In Stuttgart, such as everywhere in Germany, more than 2,500 people of Jewish descent and over 240 Sinti and Roma were forced to gather at Killesberg, had to march to the premises of the inner North Station and were then deported to camps in Riga, Izbica, Auschwitz and Theresienstadt. Only few survived.
Stuttgart was one of the starting points of the crime of the Shoa, which eventually terminated in the hell of the concentration camps.
Also in Stuttgart, this dark past has been suppressed to a great extent for about 60 years and only came to the public’s notice, when staff members of the Infoladen and Stiftung Geisstraße became aware of the topic in the late 1990’s. They were then planning on saving remembrance of the horrid activities from obliviscence.
Within the premises of the inner North Station (today called Otto-Umfrid-Straße) – the very place from which the people were forced upon the trains – the original tracks, the rails, the sleepers and the buffer stops were still intact. Given the place’s historic significance and importance, people eventually called for the location to be actively preserved and used as a memorial to commemorate the cruel events happening in the past. This aimed at preventing a slow, yet steady eradication of all traces with time. As locations are also capable of telling stories, this place has been created as a SIGN OF COMMEMORATION, in remembrance of the victims from the past. The reduced and subtle architecture was created by Anne Christin and Ole Saß and respects the particular spirit of the location, which contributes to the notion of remembrance.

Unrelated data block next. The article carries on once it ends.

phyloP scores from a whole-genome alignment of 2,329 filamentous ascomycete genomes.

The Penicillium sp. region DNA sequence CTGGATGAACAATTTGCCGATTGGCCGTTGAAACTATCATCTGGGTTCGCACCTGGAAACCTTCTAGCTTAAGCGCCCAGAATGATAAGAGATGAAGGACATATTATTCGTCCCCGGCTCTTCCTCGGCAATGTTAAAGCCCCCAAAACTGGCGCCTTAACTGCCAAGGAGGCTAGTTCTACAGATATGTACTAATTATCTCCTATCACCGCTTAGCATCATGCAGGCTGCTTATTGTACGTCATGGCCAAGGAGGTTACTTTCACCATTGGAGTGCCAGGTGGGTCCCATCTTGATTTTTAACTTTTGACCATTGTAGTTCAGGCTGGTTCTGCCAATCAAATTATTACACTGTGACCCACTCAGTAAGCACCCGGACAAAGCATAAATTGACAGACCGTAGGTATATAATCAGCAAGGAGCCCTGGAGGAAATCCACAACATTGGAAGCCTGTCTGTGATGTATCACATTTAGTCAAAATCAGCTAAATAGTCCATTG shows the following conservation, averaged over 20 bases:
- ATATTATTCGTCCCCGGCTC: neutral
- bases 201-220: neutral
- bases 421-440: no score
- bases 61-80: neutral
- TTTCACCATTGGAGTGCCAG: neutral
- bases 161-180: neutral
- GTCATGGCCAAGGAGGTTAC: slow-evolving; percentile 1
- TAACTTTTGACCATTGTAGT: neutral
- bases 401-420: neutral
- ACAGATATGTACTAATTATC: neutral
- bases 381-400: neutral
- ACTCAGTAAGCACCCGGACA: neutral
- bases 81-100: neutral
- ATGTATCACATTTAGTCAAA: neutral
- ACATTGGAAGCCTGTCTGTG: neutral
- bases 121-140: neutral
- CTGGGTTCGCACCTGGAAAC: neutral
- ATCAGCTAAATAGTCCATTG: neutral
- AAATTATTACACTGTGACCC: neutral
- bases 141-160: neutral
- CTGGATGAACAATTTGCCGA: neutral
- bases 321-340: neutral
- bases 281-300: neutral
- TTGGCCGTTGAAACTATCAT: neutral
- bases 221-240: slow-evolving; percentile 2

Identifying the victims and sharing their names is the main concern of both the memorial and the association maintaining it. This is a continuing matter, as contemporary Holocaust research constantly identifies new victims whose names have been overlooked, so far. Thus, two years after the memorial was created, 271 further names have been added to the wall – names of Wuerttemberg’s deported Sinti and Roma. Current studies lead to further 435 names of Jewish victims from various deportations. They have been added to the wall in between the existing lines in early summer 2022.